This year marks the 60th anniversary of the discovery of the molecular structure of DNA. This achievement—for which scientists Francis Harry Compton Crick, James Dewey Watson and Maurice Hugh Frederick Wilkins received the 1962 Nobel Prize in Physiology or Medicine—sparked a revolution in medicine and biology by explicating the functions of the gene for the first time. Check the links below to learn more about DNA and this revolutionary discovery.
DNA: The Secret of Life by James D. Watson, with Andrew Berry
Fifty years ago, Watson helped launch the greatest ongoing scientific quest of our time. Now, with unique authority and sweeping vision, he gives us the first full account of the genetic revolution--from Mendel's garden to the double helix to the sequencing of the human genome and beyond.
The Annotated and Illustrated Double Helix by James D. Watson
In his 1968 memoir, "the brash young scientist James Watson chronicled the drama of the race to identify the structure of DNA, a discovery that would usher in the era of modern molecular biology. This annotated and illustrated edition adds new richness to the account of the momentous events that led the charge.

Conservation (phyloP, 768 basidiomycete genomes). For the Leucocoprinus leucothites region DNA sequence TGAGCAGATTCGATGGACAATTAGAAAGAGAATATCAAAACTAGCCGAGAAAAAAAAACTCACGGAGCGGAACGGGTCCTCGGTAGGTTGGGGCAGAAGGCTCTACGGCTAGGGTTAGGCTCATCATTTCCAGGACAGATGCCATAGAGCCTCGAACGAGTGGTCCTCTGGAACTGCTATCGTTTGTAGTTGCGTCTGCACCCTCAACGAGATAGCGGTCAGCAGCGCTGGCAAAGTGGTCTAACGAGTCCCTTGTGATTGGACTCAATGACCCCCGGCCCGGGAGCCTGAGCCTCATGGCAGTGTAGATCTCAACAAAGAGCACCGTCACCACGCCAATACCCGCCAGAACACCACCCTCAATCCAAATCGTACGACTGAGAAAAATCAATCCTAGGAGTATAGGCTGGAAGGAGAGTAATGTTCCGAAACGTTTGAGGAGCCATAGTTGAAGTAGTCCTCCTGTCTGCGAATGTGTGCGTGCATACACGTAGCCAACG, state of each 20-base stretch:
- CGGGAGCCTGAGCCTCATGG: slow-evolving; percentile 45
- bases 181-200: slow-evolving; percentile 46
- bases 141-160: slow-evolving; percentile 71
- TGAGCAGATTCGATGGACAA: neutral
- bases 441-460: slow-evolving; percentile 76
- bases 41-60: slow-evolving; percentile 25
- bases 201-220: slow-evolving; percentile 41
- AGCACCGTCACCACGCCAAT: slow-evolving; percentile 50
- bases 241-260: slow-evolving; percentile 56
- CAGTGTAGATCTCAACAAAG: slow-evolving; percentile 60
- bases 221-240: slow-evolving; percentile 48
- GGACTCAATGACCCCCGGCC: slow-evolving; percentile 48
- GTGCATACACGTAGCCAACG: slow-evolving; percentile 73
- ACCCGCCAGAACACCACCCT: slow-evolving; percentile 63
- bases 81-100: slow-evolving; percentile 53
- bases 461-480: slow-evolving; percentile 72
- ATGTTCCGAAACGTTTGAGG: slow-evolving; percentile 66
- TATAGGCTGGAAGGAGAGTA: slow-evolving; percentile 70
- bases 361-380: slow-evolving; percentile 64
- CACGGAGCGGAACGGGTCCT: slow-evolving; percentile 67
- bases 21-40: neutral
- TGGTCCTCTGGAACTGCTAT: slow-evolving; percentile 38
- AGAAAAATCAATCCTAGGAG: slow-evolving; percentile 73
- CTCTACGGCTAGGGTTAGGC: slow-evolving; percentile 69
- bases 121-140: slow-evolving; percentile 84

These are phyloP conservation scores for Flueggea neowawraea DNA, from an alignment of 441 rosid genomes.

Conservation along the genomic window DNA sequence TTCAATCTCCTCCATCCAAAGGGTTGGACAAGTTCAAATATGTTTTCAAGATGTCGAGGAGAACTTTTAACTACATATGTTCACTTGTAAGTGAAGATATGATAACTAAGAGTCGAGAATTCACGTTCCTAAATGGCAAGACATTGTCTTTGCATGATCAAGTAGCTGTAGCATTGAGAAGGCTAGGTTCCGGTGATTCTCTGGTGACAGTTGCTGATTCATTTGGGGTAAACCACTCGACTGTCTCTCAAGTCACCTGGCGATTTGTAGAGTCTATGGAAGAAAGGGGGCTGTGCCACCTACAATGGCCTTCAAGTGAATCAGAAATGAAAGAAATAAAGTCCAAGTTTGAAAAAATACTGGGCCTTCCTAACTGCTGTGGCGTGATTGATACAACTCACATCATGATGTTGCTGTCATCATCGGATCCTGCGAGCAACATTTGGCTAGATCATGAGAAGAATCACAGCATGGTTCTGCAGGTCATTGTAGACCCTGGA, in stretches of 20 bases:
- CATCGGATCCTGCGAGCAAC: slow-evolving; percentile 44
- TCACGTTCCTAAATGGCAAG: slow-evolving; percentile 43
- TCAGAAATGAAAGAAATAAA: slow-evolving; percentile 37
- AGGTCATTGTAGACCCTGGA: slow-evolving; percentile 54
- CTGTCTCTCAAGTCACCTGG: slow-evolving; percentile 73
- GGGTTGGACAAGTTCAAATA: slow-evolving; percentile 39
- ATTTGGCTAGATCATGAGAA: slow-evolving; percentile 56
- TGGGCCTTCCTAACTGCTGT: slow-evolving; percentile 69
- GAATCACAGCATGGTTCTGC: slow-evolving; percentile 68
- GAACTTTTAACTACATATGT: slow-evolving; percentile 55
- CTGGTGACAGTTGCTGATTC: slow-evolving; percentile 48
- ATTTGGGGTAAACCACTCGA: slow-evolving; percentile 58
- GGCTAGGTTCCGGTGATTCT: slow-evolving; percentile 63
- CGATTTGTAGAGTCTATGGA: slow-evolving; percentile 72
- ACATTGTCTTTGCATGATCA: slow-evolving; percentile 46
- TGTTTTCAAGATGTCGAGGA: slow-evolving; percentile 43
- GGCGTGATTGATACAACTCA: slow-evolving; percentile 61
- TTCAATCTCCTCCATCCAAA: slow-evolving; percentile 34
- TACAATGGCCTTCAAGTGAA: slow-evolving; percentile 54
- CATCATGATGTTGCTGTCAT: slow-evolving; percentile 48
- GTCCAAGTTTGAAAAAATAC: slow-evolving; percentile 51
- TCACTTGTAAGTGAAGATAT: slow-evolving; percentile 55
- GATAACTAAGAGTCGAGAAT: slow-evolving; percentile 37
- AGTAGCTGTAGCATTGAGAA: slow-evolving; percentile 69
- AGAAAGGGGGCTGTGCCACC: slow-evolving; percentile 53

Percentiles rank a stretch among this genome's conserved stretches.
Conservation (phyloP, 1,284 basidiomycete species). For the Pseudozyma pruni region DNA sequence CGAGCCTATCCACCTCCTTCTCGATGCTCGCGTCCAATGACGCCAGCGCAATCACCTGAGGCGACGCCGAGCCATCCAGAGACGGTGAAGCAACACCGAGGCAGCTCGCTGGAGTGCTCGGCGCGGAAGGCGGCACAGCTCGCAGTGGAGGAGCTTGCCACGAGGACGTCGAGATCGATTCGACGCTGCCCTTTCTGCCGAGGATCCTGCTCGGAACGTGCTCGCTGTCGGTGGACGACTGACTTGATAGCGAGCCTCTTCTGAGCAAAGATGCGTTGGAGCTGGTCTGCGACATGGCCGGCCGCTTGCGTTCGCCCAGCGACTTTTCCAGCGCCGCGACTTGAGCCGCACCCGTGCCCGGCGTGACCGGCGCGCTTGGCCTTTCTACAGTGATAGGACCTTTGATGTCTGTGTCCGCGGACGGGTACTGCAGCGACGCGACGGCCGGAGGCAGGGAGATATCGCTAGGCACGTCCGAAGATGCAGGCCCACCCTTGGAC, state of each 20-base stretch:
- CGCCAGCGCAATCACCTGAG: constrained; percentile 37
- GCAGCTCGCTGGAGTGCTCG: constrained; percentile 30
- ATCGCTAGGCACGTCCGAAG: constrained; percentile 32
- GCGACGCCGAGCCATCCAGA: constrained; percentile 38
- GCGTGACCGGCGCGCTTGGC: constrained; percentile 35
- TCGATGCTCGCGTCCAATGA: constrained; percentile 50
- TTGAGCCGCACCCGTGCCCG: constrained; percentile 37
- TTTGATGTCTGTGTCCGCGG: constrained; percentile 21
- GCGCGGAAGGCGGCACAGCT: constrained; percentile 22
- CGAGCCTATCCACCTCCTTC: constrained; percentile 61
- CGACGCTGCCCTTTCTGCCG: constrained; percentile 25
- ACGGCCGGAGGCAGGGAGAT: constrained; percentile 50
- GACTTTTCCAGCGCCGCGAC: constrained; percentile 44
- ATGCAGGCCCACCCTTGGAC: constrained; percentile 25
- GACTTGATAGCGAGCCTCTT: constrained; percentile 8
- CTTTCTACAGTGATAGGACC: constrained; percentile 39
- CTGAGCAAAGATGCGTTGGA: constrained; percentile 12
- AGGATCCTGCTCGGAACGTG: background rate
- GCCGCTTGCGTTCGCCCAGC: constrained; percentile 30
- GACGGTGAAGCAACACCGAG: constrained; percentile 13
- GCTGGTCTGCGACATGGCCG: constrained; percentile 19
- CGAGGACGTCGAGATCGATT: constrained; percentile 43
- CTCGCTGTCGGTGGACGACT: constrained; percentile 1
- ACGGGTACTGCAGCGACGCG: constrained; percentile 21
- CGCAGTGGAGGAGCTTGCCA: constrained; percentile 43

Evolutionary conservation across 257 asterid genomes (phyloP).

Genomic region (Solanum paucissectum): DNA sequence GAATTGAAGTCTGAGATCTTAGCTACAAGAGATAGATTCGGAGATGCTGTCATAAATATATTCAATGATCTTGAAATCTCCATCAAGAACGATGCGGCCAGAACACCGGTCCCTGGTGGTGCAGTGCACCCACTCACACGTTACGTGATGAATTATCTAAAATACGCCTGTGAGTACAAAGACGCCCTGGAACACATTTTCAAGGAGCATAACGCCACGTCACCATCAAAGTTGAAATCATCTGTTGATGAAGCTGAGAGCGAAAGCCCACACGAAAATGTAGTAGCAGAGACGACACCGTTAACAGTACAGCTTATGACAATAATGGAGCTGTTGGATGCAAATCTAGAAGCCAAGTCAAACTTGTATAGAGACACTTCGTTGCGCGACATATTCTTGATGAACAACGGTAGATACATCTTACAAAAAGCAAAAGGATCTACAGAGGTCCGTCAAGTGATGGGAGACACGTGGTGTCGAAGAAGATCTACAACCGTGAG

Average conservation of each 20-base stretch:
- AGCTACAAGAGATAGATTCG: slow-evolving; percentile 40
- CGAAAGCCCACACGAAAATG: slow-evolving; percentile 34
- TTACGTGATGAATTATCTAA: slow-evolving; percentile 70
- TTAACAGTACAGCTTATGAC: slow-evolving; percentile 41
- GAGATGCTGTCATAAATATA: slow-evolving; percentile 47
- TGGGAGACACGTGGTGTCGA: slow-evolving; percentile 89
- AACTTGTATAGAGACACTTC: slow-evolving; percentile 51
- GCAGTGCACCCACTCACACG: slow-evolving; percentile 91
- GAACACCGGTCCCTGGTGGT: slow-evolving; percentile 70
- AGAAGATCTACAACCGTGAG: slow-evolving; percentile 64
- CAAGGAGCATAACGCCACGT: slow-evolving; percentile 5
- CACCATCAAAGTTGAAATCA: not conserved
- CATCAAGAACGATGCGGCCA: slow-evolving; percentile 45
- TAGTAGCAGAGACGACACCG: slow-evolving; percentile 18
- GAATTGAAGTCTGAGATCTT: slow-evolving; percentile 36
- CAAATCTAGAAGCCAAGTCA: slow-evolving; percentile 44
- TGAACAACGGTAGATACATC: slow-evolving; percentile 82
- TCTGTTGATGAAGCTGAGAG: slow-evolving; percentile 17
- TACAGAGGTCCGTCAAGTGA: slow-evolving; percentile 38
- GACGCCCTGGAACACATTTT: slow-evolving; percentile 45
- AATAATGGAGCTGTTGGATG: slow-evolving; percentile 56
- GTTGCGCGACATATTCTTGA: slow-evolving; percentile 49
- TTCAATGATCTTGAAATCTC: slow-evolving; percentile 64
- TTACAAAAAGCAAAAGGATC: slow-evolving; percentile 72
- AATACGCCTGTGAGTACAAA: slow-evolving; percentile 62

DNA USA : A Genetic Portrait of America by Bryan Sykes
From the blue-blooded pockets of old-WASP New England to the vast tribal lands of the Navajo, Bryan Sykes takes us on a historical genetic tour, interviewing genealogists, geneticists, anthropologists, and everyday Americans with compelling ancestral stories.
Trace Your Roots with DNA: Using Genetic Tests to Explore Your Family Tree by Megan Smolenyak Smolenyak and Ann Turner
Written by two of the country's top genealogists, this authoritative book is the first to explain how new and groundbreaking genetic testing can help you research your ancestry. The authors reveal exactly what is possible—and what is not possible—with genetic testing, including case studies of both famous historical mysteries and examples of ordinary folks whose exploration of genetic genealogy has enabled them to trace their roots.
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